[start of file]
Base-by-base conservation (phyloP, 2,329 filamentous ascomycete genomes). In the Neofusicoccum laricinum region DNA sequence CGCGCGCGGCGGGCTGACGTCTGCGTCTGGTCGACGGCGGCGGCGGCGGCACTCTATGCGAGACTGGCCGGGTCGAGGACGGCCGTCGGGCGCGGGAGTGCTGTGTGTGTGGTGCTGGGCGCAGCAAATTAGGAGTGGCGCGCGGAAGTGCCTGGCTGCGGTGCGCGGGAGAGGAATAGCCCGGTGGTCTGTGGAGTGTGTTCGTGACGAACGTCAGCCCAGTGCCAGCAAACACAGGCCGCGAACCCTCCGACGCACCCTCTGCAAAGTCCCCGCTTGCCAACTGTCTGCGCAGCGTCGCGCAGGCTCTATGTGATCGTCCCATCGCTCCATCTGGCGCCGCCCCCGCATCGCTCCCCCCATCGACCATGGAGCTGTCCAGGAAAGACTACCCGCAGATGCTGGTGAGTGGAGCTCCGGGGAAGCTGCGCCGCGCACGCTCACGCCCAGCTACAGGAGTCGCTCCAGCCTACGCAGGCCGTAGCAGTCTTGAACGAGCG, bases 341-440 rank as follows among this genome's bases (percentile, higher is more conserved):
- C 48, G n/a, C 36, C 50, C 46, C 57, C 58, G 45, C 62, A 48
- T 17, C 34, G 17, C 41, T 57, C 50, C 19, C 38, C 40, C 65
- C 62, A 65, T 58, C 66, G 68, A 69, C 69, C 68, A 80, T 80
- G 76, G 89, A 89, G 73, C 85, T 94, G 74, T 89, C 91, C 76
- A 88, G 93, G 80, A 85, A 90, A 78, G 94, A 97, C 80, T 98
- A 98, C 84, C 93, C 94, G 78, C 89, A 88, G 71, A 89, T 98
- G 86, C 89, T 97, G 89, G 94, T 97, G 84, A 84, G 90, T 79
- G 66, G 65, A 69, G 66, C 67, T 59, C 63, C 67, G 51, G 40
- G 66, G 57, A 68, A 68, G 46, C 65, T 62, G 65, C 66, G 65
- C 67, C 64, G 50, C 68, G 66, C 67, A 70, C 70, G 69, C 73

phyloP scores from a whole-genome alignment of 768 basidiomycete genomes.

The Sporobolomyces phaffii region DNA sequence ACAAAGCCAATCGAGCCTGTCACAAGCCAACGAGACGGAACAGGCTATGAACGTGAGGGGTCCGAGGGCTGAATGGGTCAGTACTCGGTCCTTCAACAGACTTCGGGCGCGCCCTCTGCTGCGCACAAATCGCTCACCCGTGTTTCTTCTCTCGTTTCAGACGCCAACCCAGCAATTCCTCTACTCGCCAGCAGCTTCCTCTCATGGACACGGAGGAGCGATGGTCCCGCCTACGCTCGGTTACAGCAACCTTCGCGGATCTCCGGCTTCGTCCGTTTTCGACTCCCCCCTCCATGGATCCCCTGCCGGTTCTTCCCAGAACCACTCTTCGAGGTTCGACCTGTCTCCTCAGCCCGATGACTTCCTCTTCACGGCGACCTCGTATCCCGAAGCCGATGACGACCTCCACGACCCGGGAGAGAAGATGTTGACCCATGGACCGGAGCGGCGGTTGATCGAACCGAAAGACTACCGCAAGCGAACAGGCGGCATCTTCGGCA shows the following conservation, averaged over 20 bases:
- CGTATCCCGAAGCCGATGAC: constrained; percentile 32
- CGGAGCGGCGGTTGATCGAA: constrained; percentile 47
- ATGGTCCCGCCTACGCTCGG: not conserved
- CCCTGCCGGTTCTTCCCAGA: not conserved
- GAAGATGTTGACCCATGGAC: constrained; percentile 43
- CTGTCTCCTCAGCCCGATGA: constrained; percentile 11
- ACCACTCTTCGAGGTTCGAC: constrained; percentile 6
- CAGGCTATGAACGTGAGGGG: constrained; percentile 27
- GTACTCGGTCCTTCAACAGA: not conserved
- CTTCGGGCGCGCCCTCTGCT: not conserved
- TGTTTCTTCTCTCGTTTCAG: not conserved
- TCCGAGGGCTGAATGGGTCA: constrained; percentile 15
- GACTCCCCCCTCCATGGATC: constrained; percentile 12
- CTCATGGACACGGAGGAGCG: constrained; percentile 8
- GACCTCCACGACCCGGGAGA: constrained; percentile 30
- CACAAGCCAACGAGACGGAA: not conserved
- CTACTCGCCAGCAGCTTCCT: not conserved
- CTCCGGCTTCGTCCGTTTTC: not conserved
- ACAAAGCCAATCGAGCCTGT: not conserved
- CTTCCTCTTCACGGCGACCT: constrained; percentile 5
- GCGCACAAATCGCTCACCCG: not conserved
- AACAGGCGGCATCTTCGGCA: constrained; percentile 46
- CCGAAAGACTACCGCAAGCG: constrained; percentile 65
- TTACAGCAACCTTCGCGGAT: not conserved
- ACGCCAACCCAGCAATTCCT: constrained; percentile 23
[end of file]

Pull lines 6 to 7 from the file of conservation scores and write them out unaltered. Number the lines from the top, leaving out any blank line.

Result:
- A 88, G 93, G 80, A 85, A 90, A 78, G 94, A 97, C 80, T 98
- A 98, C 84, C 93, C 94, G 78, C 89, A 88, G 71, A 89, T 98